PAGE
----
9:00 – Adam Lane / Mark Whitecage / Lou Grassi “Drunk Butterfly”
Mark Whitecage – alto saxophone, clarinet
Adam Lane – double bass
Lou Grassi – drums
10:30 – Michael Dessen Trio “Between Shadow and Space”
Michael Dessen – trombone
Christopher Tordini – double bass
Tyshawn Sorey – drums
9:00 – Stephen Gauci “Basso Continuo”
Stephen Gauci – tenor saxophone
Nate Wooley – trumpet
Ken Filiano – double bass
Mike Bisio – double bass
10:30 – Dual Identity
Steve Lehman – alto saxophone
Rudresh Mahanthappa – alto saxophone
Liberty Ellman – guitar
Matt Brewer – double bass
Damion Reid – drums
8:00 – The Empty Cage Quartet “Stratostrophic”
Jason Mears – alto saxophone, clarinet
Kris Tiner – trumpet, flugelhorn
Paul Kikuchi – drums, percussion, electronics
Ivan Johnson – double bass
Co-sponsored by the Festival of New Trumpet Music (FONT)
9:30 – Dennis González / Rachiim Ausar Sahu Duo
Dennis Gonzalez – trumpet
Rachiim Ausar Sahu – double bass
Co-sponsored by the Festival of New Trumpet Music (FONT)
8:00 – Elliott Sharp / Scott Fields “Scharfefelder”
Elliott Sharp –¬ acoustic guitar
Scott Fields- acoustic guitar
9:30 – Tony Malaby’s Tamarindo with William Parker and Nasheet Waits
Tony Malaby – tenor and soprano saxophones
William Parker –¬ double bass
Nasheet Waits – drums
8:00 – Sean Conly’s Re:Action
Joe Fiedler – trombone
Michaël Attias – alto and baritone saxophones
Sean Conly – double bass
Pheeroan Aklaff – drums
9:30 – Michael Blake “Hellbent”
Michael Blake – tenor saxophone
Marcus Rojas – tuba
Charlie Burnham – violin
Calvin Weston – drums
Adam Lane / Mark Whitecage / Lou Grassi
In addition to being a superb bassist, Adam Lane is a composer with superior skills. Drummer Lou Grassi and saxophonist Mark Whitecage are better known as improvisers, but as it turns out they have wicked composer chops too. “Drunk Butterfly”, the trio’s first record (on Clean Feed) draw on the scores from all the three members of this trio. There’s improvisation – astonishing improvisation – but listen to the moving structures, buildings morphing like clouds in the sky. There is a democratic division of authorship in the band and of, shall we call it, “performership” as well. This is not simply the gathering of a soloist with a rhythm section. The trio demonstrates a rare quality of collective thought. And, curiously enough considering the free jazz creds of the musicians, be-bop flavors every track (in fact, the first piece is titled “The Last of the Beboppers) and the music swings like crazy. You can dance to it.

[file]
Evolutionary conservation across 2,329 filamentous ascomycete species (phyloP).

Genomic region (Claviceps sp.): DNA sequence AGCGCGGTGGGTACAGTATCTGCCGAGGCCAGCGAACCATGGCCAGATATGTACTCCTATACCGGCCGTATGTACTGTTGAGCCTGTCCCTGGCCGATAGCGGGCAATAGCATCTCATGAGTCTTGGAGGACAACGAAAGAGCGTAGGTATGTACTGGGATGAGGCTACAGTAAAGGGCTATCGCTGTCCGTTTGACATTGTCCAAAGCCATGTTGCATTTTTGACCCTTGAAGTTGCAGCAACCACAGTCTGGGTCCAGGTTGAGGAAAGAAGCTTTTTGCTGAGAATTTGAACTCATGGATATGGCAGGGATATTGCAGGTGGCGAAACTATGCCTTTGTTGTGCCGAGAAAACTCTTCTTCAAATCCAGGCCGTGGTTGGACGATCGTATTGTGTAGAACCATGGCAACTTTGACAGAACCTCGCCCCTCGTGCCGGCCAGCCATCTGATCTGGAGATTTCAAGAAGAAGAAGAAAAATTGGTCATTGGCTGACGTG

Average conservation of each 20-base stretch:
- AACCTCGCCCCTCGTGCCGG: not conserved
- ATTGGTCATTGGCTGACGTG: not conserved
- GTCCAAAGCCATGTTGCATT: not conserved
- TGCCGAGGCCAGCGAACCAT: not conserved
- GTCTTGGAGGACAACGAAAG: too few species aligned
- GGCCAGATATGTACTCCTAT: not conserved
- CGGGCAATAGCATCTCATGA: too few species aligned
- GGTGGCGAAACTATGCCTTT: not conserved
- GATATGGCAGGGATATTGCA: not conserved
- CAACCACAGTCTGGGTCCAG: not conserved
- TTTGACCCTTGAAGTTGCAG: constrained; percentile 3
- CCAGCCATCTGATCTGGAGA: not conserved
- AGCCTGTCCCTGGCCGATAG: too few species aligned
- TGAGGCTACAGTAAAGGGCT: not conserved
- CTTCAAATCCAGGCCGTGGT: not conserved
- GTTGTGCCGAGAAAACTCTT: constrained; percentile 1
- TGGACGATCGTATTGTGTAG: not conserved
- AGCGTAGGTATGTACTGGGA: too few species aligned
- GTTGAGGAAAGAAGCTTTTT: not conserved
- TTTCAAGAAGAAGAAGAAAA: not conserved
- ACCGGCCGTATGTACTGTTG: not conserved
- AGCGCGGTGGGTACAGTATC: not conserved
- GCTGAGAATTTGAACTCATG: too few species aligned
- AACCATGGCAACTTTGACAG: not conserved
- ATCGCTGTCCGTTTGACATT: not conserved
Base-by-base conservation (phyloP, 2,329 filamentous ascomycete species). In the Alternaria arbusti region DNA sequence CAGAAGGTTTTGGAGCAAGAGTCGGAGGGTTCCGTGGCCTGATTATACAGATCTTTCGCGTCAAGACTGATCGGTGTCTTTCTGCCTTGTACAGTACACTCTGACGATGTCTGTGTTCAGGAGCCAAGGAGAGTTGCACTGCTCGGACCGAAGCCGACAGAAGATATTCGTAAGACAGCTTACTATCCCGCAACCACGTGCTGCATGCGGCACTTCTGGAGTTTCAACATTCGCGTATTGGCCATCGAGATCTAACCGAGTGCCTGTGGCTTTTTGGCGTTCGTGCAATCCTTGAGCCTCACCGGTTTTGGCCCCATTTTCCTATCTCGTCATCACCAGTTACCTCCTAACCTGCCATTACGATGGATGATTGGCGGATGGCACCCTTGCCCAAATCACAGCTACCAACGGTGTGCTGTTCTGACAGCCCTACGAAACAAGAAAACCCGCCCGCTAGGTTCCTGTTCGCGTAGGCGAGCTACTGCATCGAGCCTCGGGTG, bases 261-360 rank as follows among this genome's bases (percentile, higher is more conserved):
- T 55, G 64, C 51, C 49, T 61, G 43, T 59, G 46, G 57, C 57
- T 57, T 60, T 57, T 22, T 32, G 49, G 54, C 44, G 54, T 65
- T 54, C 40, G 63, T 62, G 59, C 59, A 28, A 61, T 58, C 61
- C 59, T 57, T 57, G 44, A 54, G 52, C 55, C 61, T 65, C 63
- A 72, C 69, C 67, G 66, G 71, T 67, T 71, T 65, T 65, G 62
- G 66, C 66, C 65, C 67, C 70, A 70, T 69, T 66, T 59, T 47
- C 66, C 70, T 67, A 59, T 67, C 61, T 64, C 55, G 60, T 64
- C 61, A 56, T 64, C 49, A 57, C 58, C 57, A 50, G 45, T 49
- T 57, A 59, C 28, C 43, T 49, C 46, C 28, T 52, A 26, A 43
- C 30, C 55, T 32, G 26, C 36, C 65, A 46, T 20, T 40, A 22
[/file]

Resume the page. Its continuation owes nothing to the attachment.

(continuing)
Michael Dessen Trio
With a unique blend of adventurous improvisation, intricate compositions, spacious electro-acoustic soundscapes, and polyrhythmic flow, the Michael Dessen Trio charts a fresh path through the currents of contemporary music. Led by composer-improviser Michael Dessen on trombone and laptop, the trio also features two phenomenal young musicians, Tyshawn Sorey on drums and Christopher Tordini on bass. On “Between Shadow and Space”, their 2008 release on Clean Feed Records, the trio uses departure points from poetry, visual art, and politics to catalyze intense introspection alongside exuberant blowing.Dessen made his leader debut in 2007 with Lineal, an album of original compositions that featured veteran improvisers such as Mark Dresser, Susie Ibarra, and Vijay Iyer. Having studied with Yusef Lateef, George Lewis and Anthony Davis, and with sideman recording credits that include Yusef Lateef among many others, Dessen is also a member of the collective Cosmologic quartet, whose three releases and international tours have been been praised by critics for their unique sound.